It follows that negative freedom may not consider the rights of minorities as everybody is allowed to do what is fit, without any form of interference. On this basis, those who do not have the ability to do certain things may never get a chance in their entire lifetime due to limited capability (Holtug 2002, p. 357). As a result, positive liberty is more preferred. The following segment of the essay analyzes this aspect of freedom from a political point of view.

Positive freedom

Under positive liberty, the role of the ruling government is crucial in designing and determining what is good for its citizens. In other words, a person’s freedom to execute and act is based on the restrictions of the government (Miller 1984, p. 38). In most cases, the influence of the government is felt through the constitution.

In describing positive liberty, it is mainly based on three major components, which are effective freedom, autonomy, and political freedom and interference. All these aspects of liberty argue against the approach of negative liberty as proposed by some theorists and philosophers throughout history (Nelson 2005, p. 59).

According to positive freedom, the ability to do something is paramount for one to execute an action and not merely as a result of the absence of interference (Perry 1992, p. 155). For example, one may have the freedom to go swimming, yet there are no facilities to enable him or her act.

While this is one of the limitations of negative liberty, positive freedom increases people’s ability to do something they are limited to, through provision of relevant resources and establishment of facilities like schools, sports grounds and heath centers among others (Plaw 2005, p.138).

While negative freedom focuses on what an individual deems right to do, it is essential to attach value to any form of freedom (White 1970, p. 185). Under positive freedom, liberty does not play its meaningful role when there is no value attached to it. Besides having the freedom to act, availability of resources is equally important.

For instance, one may not be allowed to use public transport without having a ticket, which is bought with money. This means that negative freedom may not allow a person to enjoy some facilities and services regardless of their desire to do so (Cooter 1987, p. 142).

In addition, positive liberty promotes an autonomous society. Under this school of thought, an autonomous person usually has the free will to act on his or her own values (Dimova-Cookson 2003, p. 508). As a result, they may only consider following other people’s values if they accept them without being influenced by other forces. The state can therefore restrict ones freedom to allow you to realize what is universally acceptable as rational (Lacewing 2011).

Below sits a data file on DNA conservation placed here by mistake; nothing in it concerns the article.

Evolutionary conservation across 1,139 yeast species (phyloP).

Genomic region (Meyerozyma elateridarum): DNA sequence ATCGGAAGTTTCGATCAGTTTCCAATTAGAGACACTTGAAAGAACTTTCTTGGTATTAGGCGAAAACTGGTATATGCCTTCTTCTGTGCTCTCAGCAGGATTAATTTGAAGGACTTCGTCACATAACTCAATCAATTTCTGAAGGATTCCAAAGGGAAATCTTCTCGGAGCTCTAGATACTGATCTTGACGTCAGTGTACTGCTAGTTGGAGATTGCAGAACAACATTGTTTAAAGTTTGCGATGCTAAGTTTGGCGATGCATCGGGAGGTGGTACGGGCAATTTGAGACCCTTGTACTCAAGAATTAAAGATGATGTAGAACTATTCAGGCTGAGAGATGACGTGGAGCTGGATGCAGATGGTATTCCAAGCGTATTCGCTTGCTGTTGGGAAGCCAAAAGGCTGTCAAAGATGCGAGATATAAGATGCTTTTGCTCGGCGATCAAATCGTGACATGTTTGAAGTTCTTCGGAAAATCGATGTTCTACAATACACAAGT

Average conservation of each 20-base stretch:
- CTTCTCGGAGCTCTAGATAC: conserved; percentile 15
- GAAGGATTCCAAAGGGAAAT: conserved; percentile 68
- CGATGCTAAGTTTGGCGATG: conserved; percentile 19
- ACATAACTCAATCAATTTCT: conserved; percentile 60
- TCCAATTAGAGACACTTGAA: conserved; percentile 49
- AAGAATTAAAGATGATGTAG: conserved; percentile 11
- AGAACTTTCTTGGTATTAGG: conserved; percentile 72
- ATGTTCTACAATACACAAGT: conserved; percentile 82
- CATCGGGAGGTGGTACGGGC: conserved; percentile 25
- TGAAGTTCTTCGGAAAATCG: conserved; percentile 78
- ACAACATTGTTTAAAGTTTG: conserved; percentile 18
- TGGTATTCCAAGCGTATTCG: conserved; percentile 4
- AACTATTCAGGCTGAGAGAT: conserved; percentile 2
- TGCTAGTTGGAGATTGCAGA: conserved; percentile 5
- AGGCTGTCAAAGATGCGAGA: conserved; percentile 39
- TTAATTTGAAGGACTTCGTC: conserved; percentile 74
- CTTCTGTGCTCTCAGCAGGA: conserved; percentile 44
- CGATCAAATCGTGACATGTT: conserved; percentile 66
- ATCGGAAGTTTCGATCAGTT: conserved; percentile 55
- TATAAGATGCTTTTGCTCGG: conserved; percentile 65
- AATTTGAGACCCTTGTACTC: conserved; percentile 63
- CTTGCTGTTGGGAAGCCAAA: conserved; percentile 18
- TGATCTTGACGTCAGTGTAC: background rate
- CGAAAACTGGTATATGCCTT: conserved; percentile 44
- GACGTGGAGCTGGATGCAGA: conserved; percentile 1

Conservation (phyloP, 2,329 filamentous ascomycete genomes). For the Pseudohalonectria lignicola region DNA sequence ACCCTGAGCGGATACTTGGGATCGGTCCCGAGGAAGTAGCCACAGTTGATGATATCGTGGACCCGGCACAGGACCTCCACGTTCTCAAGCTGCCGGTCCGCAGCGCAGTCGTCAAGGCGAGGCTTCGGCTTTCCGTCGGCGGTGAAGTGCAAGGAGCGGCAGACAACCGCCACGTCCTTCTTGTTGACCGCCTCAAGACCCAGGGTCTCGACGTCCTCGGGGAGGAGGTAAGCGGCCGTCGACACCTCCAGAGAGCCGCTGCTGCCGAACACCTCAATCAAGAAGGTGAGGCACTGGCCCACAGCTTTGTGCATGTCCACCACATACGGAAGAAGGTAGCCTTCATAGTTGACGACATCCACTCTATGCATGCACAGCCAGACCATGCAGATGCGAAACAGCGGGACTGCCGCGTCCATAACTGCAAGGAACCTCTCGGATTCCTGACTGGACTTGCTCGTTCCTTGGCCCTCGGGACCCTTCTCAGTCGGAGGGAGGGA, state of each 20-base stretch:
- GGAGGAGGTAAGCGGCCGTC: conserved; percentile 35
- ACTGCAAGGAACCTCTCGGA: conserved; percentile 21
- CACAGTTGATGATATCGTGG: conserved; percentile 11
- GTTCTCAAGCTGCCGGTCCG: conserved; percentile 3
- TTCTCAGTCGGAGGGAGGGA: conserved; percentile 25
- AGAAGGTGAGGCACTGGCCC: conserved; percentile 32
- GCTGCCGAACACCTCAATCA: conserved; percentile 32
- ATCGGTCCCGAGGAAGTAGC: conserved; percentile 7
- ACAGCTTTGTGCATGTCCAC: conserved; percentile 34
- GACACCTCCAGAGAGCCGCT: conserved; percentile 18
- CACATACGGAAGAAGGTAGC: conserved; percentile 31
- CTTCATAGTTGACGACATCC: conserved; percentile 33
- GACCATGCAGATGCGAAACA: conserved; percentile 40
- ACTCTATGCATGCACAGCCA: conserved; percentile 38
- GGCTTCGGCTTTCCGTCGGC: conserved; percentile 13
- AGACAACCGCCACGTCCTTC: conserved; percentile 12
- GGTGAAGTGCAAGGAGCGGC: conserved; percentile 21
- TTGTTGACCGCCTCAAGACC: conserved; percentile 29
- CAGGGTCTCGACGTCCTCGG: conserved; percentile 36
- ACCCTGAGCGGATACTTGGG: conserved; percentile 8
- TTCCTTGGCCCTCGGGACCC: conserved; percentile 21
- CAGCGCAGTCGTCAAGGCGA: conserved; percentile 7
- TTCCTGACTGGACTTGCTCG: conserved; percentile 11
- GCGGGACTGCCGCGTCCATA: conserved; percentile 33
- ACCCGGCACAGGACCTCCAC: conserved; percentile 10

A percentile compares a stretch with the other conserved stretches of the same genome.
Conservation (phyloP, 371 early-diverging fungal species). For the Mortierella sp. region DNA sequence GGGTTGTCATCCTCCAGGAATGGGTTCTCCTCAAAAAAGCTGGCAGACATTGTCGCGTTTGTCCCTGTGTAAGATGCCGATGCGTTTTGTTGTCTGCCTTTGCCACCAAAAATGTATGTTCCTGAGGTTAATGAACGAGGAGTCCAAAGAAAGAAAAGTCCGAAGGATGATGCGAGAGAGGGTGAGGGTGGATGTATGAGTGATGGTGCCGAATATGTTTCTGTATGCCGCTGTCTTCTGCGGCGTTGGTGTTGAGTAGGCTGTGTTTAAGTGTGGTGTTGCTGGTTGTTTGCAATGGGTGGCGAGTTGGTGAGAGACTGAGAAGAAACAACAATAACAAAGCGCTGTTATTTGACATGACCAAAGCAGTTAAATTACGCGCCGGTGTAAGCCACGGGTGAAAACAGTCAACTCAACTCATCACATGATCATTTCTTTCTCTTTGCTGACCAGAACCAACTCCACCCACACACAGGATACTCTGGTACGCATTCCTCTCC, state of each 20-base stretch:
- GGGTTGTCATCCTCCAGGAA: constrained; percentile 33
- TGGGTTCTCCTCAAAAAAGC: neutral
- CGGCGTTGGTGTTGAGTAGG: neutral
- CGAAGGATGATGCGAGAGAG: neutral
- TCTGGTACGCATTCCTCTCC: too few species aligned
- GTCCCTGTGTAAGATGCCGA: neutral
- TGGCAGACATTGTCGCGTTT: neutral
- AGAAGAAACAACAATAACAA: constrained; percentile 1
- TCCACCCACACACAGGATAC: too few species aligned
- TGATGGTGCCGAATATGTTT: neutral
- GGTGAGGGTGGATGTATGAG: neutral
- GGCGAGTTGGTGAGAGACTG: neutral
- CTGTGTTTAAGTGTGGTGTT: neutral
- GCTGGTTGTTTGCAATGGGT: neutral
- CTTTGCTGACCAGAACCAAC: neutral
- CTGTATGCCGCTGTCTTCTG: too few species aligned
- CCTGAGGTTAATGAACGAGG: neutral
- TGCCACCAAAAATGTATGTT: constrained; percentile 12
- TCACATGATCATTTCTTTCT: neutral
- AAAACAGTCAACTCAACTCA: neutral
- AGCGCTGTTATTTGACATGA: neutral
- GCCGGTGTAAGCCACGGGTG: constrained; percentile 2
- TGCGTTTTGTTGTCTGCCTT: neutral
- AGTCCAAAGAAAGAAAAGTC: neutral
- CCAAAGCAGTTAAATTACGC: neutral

Moreover, autonomy allows people to think for themselves, understand their options and make informed decisions, after considering the benefits and negative consequences of a given course of action. Of great significance is the fact that autonomy augments the need for one to uphold values, which are important in determining meaningful actions in life (Lincoln et al. 2004).

Unlike negative liberty, which may promote majoritaniasm, positive liberty allows citizens to be involved in the formulation of laws of governance. However, positive liberty can only promote majoritaniasm in cases where there is coercion and injustice. This may affect minority groups living in a positive-liberty.

Berlin (1958, p. 2) notes that “to coerce a man is to deprive him of freedom”. These laws are usually designed in a manner that covers the rights of everybody, including minorities, who may not have a voice under negative liberty due to their limitations (Rothbard & Hoppe 2003).

Conclusion

From the above critical analysis of liberal democracy, it suffices to mention that negative and positive liberties are important components of leadership. Of great significance is the fact that each type of leadership has pros and cons, which have to be weighed before adopting any of them.

While negative liberty has been praised for lack of interference, it may lead to majoritaniasm and denies people the ability to do certain things. I chose positive liberty because it allows the involvement of citizens, empowers them, promotes values and allows rational thinking.

References

Berlin, I 1958, Two Concepts of Liberty. Web.

Berlin, I 1969, Four Essays on Liberty, Oxford University Press, London.

Carter, I 2012, Positive and Negative Liberty. Web.

Chan, S 2002, Liberalism, Democracy, and Development, Cambridge University Press, Cambridge.

Christman, J 2005, ‘Saving Positive Liberty’, Political Theory, vol. 33, no. 1, pp. 79-88.

Constant, B 2010, The Liberty of the Ancients and the Liberty of the Moderns. Web.

Cooter, R 1987, ‘Liberty, Efficiency, and Law’, Law and Contemporary Problems, vol. 50, no. 4, pp. 141-163.

Crocker L 1980, Positive Liberty: An Essay in Normative Political Philosophy, Springer, New York.

Crocker, L 1988, Positive Liberty, Nijhoff, London.

Dimova-Cookson, M 2003, ‘A New Scheme of Positive and Negative Freedom: Reconstructing T. H. Green on Freedom’, Political Theory, vol. 31, no. 4, pp. 508-532.

Gray, J & Pelczynski, Z 1984, Conceptions of Liberty in Political Philosophy, Blackwell Publishers, London.

Gray, J 2006, ‘On Positive and Negative Liberty’, Political Studies, vol. 28, no. 4, pp. 507-526.

Heywood, A 2004, Political Theory: An Introduction, Palgrave MacMillan, London.

Holtug, N 2002, ‘The Harm Principle’, Ethical Theory and Moral Practice, vol. 5, no. 4, pp. 357-389.

Lacewing, M 2011, Liberty. Web.

Lincoln, A, Cuomo, M, Holzer, H & Boritt, S 2004, Lincoln on Democracy, Fordham University Press, New York.

Miller, D 1984, ‘On the Connection between Negative and Positive Liberty’, Politics, vol. 4, pp. 37-9.

Miller, D 1991, The Liberty Reader, Oxford, London.

Nelson, E 2005, ‘Liberty: One Concept Too Many,’ Political Theory, vol. 33, no. 1, pp. 58-78.

Patell, C 2001, Negative Liberties: Morrison, Pynchon, and the Problem of Liberal Ideology, Duke University Press, North Carolina.

Perry, M 1992, An Intellectual History of Modern Europe, Houghton Mifflin, Boston.

Plaw, A 2005, ‘Re-visiting Berlin: Why Two Liberties are Better than One’, Journal of International Political Theory, vol. 1, no. 2, pp. 138-157.

Rosen, M & Wolff, J 1999, Primary sources available in Political Thought, Oxford, London.

Rothbard, M & Hoppe, H 2003, The Ethics of Liberty, NYU Press, New York City.

White, D 1970, ‘Negative Liberty’, Ethics, vol. 80, no. 3, pp. 185-204.